Comment on Honnold Free Solo

Notes to Honnold

From a Supertopo Thread entitled Alex Honnold Soloes Monkey Fingers 12b in Zion, April 30, 2012, including some of his writings about the free solo climb and a video of his climbing.

The Fall

I so hope you don’t fall. You seem filled with authentic joy for the walls and moving on them. Bravo, it’s all that matters. Hope you can enjoy the walls for a long time. A rope adds to the odds you can do so for a longer time, of course. Your choice.


It is humbling to watch you climb. You make it hard for all of us to gab about our climbs and how or why we climb. You make some of us feel we should forever shut up on climbing so small is all by comparison. Take the sport trad bolt and climbing style debate we wrangle about – puff, irrelevant as here we have no protection hardware of any kind placed, no rope tension to work moves, no previewing. Well, I guess you don’t on-sight everything you do solo, but still. Bravo again to your skill and accomplishments.

Your writing gives an inkling of finding an odd truth about climbing: it does not matter if you climb rope less, nude, upside down, every day, 10 days a year, on rock, snow, 5.4 or 5.14; the essence of it is what you gain inside. Preoccupation with feats in climbing obscures this truth, but there it is. As your latest most honest writing on MF suggests, even your level of achievement may or may not fulfill. There is the rub for you, for all of us. Keep an eye on what fulfills. The freedom of soloing, the unobstructed movement is wonderful. So too is looking out to the mountains, rivers, meadows, sky and horizon from a belay, and bantering with a partner about the day. So too is an animal seen, snow, a sunset, color or polish of rock or scent of flowers in the breeze. These may strike you more than a climb. Wonderful. Know that. Keep that.


I’m glad you write. It gives a look into your inner world, whether what you writing goes commercial or stays in a secret journal. Don’t be concerned about criticism of your published or shared pieces. We all blab sometimes well, sometimes poorly whether in journals, on websites or just to friends. We’re human. But the key to rewarding writing is whether it plumbs deeply and honestly, or whether it glosses over the big stuff or is just for effect. It does no good for the writer or audience if the latter. Writing if done well is revelatory. It faces itself. It says to yourself who you are and even shapes who you are, whether put out on the web or kept to yourself. Strive for honest, insightful writing finding and revealing the truth of the moment.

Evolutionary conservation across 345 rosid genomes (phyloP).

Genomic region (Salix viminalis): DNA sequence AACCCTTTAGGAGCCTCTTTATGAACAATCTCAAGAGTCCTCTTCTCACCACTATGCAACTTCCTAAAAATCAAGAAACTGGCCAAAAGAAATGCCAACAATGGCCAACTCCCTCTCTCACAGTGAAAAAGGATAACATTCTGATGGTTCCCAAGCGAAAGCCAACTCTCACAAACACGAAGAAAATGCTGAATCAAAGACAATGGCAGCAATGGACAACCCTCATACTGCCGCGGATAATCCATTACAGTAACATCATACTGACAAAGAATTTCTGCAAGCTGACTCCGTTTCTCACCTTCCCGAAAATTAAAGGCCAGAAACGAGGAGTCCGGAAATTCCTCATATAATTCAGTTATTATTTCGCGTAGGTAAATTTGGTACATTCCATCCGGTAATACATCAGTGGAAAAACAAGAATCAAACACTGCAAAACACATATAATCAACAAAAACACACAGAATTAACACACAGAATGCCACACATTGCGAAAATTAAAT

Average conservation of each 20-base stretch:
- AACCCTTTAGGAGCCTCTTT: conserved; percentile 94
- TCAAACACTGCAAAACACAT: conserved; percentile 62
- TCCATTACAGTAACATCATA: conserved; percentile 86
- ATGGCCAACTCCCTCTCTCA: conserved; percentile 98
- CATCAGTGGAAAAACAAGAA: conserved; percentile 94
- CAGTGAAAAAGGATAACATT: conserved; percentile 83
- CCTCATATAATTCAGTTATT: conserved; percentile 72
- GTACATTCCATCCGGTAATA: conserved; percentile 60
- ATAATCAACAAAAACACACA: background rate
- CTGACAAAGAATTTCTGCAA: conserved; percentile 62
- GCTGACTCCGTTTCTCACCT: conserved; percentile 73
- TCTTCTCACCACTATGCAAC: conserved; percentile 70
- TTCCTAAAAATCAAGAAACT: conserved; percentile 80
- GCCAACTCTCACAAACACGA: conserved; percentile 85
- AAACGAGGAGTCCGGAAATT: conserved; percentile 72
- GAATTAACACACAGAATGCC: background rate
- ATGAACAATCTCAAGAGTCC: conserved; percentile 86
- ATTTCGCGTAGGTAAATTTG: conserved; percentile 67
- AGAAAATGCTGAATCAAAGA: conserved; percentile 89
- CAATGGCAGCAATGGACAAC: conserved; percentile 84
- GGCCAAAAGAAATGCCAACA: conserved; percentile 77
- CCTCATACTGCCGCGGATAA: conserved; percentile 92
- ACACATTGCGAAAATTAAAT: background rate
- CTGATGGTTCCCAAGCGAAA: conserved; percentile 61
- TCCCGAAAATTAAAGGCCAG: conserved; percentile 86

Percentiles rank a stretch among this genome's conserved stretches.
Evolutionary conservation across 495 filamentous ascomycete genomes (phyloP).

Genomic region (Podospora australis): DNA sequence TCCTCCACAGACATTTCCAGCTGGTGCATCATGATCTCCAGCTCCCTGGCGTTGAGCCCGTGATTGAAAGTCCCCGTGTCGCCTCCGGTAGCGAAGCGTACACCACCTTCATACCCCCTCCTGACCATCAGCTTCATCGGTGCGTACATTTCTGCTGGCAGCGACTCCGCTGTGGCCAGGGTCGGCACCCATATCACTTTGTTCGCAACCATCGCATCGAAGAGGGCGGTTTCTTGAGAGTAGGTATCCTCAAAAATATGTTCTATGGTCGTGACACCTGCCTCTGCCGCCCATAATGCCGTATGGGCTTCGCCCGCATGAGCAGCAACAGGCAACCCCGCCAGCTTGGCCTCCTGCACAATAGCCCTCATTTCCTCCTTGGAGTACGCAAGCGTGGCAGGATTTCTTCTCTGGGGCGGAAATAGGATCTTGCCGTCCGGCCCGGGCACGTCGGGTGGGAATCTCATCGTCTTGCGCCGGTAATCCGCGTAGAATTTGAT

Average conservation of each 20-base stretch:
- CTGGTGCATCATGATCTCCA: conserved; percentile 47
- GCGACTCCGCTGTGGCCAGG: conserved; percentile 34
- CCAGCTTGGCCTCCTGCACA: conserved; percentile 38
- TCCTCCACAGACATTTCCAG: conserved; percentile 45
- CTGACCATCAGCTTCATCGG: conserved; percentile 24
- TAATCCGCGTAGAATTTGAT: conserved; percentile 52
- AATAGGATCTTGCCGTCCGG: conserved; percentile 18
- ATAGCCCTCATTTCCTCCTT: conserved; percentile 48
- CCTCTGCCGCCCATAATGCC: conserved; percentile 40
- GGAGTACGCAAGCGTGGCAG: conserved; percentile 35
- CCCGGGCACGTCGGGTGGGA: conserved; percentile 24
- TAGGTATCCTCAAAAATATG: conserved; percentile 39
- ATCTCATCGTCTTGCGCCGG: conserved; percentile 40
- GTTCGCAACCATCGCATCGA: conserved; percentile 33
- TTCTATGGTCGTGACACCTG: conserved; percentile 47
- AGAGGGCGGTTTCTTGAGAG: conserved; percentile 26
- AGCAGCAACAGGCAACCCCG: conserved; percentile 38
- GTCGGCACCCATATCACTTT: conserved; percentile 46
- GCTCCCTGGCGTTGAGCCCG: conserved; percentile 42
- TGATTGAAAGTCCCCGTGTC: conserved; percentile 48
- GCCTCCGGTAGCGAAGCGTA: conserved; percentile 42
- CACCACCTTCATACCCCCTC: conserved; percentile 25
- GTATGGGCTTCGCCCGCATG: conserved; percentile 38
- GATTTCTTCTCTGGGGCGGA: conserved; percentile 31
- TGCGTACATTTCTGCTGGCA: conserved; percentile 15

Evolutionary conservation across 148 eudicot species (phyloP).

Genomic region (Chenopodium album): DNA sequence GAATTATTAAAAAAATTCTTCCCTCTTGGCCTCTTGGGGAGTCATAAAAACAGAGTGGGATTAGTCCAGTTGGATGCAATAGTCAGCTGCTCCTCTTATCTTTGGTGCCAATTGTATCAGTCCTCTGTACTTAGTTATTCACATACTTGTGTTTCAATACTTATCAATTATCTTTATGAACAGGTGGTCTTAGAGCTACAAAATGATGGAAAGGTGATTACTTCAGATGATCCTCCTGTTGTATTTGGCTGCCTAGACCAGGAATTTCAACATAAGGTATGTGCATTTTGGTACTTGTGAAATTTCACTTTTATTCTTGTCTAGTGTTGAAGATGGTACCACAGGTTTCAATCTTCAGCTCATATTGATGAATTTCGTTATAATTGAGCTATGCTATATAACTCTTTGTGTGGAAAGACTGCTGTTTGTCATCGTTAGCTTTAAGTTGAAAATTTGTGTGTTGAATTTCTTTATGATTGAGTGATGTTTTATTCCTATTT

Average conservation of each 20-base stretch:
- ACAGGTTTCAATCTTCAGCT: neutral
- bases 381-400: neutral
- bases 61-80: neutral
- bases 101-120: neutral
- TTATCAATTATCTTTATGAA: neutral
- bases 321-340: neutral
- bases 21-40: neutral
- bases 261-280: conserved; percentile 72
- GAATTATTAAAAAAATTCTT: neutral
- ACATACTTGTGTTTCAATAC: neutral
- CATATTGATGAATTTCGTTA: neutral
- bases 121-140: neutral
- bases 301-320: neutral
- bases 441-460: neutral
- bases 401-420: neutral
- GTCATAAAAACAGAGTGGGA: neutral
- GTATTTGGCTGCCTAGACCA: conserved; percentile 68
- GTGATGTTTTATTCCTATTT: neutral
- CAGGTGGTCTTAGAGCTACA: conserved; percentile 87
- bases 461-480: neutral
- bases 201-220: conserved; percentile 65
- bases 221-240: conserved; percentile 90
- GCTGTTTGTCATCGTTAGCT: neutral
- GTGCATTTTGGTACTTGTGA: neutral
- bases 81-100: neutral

In the video, you say you are in complete control. You say believing you won’t fall insures you won’t. Living by certain fictions in climbing and life generally is important to going forward with verve and hope. But knowing down deep what are fictions is vital. The American Dream is one such fiction. We live by it, we laugh at it. There is no perfect and everlasting control in climbing. Shit happens, strange, unpredictable events having nothing to do with the firmness of our resolve, the calm of your brain, the strength of your body. Ask fellow climbers to tell you about such events and see what you make of them. Catalog and ponder them. Maybe you will decide they don’t apply to you. One of mine? Swallows flying out of a crack into my face on Enduro Corner, sending me off.  


Life and time progress. Making the leap to be with a life partner and kid (if so blessed) means you become a new you. The new you considers how your actions impact your family because hurting them will hurt you and jeopardize what you prize and want to keep. You will give much angst to your life mate and kid sooner or later if you stay with your current way of climbing. So, you must choose between how you are now and how it will be with another. Don’t fool yourself into thinking no choice is needed and nothing will change. That’s a fiction which will doom you to years of unhappiness. I’ve seen it all too often.